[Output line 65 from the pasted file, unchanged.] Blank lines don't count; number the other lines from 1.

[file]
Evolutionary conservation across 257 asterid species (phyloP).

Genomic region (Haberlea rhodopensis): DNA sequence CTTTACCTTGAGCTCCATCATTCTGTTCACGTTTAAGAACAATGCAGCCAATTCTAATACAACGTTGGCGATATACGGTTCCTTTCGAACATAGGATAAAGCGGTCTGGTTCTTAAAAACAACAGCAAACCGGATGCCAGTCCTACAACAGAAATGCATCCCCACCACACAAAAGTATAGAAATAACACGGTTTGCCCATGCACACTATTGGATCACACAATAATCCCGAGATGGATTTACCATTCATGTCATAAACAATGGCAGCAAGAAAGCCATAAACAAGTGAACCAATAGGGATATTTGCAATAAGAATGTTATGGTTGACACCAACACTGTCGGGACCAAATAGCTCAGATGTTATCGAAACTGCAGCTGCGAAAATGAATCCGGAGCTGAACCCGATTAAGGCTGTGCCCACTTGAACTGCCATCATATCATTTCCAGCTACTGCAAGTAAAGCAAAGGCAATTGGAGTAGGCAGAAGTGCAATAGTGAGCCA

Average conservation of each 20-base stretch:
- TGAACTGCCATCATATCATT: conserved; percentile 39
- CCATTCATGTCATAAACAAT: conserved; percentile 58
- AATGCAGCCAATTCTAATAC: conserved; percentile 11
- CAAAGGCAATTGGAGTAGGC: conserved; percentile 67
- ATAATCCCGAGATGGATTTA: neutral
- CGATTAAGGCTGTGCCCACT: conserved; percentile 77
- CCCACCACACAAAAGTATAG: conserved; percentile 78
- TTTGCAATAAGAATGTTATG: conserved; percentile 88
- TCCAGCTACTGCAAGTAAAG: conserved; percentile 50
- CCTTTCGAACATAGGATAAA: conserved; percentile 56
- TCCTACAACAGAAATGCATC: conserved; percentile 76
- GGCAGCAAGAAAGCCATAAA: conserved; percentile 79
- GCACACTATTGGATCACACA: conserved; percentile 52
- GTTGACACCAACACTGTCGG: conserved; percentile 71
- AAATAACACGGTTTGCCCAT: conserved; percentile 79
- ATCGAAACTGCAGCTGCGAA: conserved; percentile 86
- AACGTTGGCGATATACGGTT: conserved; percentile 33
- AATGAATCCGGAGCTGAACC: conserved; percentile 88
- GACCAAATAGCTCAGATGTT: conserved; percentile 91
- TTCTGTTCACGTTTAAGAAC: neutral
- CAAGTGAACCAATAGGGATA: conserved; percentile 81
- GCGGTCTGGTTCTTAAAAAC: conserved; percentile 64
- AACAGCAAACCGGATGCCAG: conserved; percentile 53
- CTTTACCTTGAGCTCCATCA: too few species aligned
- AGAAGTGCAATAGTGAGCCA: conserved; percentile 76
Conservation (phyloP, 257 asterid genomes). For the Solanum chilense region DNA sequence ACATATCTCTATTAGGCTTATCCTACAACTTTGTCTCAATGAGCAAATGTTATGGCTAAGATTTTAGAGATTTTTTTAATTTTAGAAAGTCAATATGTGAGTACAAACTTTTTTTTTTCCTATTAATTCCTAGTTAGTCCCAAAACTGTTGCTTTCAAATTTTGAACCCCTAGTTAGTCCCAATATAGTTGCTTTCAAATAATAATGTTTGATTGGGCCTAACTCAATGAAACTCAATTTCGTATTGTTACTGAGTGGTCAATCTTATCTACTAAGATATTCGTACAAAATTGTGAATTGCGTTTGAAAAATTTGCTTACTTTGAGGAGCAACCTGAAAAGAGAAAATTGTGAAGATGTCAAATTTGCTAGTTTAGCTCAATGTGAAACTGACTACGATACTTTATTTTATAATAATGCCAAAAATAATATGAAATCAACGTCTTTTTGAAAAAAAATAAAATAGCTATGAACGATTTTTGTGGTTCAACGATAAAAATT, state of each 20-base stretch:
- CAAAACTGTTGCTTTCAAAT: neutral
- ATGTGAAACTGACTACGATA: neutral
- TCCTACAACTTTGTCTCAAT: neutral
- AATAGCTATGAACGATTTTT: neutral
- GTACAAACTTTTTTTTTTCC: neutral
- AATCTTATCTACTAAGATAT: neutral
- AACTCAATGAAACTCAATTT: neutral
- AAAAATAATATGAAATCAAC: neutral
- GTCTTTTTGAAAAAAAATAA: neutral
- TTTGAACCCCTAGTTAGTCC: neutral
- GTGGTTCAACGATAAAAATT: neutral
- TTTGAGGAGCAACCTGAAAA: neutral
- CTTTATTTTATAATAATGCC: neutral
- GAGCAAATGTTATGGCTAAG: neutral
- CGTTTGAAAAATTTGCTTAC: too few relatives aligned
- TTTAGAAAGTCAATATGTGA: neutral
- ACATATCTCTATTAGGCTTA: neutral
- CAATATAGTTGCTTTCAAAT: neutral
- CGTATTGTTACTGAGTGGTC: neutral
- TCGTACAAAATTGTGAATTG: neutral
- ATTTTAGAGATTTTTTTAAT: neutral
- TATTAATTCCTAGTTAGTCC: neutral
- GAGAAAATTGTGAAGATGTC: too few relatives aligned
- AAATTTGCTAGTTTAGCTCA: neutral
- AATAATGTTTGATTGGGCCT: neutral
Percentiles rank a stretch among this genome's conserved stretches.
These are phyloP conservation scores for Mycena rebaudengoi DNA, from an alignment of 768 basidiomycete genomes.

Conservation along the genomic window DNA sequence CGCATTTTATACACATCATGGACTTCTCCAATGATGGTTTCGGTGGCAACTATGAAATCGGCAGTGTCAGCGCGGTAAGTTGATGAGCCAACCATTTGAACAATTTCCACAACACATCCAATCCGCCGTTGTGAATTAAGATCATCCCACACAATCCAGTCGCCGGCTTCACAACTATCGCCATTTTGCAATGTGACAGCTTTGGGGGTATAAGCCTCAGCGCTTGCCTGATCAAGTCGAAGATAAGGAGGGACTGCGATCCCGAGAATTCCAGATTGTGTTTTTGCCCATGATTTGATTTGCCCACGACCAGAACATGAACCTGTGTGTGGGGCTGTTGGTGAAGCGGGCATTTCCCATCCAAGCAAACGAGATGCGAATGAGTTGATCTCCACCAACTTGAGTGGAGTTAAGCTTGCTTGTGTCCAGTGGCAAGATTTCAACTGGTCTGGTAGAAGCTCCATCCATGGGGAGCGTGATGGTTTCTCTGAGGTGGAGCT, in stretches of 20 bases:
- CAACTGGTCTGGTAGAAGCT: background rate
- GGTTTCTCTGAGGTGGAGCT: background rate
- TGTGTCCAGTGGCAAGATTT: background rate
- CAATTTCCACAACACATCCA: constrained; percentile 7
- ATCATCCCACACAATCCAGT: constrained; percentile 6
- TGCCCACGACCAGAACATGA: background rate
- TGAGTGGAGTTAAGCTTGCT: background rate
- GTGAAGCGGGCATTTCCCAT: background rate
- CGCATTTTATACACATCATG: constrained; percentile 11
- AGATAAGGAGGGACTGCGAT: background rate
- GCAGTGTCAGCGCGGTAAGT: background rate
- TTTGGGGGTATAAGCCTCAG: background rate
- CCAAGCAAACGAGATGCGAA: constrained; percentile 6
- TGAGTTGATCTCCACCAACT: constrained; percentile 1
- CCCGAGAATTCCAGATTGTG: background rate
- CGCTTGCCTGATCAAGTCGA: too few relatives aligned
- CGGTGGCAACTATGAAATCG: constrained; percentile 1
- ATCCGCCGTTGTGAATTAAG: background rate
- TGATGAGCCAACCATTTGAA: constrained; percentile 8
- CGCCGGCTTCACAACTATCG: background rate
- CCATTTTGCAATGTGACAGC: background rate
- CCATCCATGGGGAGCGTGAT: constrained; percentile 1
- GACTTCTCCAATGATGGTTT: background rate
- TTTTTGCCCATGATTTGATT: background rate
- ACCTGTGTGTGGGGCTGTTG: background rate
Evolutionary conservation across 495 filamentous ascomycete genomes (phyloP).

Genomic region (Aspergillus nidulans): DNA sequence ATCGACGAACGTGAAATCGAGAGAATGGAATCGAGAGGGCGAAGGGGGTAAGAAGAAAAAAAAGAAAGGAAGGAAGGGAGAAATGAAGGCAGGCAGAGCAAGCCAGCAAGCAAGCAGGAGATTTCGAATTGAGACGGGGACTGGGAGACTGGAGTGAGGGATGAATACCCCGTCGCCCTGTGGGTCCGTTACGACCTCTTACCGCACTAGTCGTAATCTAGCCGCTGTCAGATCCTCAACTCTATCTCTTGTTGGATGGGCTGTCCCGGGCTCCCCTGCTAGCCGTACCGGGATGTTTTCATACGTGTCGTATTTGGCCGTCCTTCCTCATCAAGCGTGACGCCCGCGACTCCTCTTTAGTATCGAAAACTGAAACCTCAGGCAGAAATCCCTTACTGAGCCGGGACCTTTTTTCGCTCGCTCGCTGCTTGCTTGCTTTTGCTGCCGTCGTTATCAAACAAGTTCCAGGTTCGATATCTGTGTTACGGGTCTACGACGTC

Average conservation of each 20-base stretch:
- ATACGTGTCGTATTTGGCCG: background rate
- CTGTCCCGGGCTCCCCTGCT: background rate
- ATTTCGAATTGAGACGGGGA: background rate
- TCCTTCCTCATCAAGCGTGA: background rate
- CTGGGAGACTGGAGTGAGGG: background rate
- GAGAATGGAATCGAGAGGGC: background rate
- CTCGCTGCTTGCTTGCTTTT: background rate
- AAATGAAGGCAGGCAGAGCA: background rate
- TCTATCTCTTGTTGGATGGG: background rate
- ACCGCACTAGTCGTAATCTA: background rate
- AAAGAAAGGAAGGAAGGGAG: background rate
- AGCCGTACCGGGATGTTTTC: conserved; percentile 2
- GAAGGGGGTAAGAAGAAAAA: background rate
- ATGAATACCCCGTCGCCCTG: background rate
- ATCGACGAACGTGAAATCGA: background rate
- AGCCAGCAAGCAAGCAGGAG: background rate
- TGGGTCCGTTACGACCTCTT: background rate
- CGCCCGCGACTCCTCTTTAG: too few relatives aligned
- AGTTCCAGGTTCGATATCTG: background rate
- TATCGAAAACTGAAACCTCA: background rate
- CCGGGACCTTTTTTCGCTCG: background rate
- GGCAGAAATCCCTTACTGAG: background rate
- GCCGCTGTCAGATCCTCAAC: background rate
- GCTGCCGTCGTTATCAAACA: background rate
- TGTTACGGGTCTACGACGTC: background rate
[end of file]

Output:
- GTGAAGCGGGCATTTCCCAT: background rate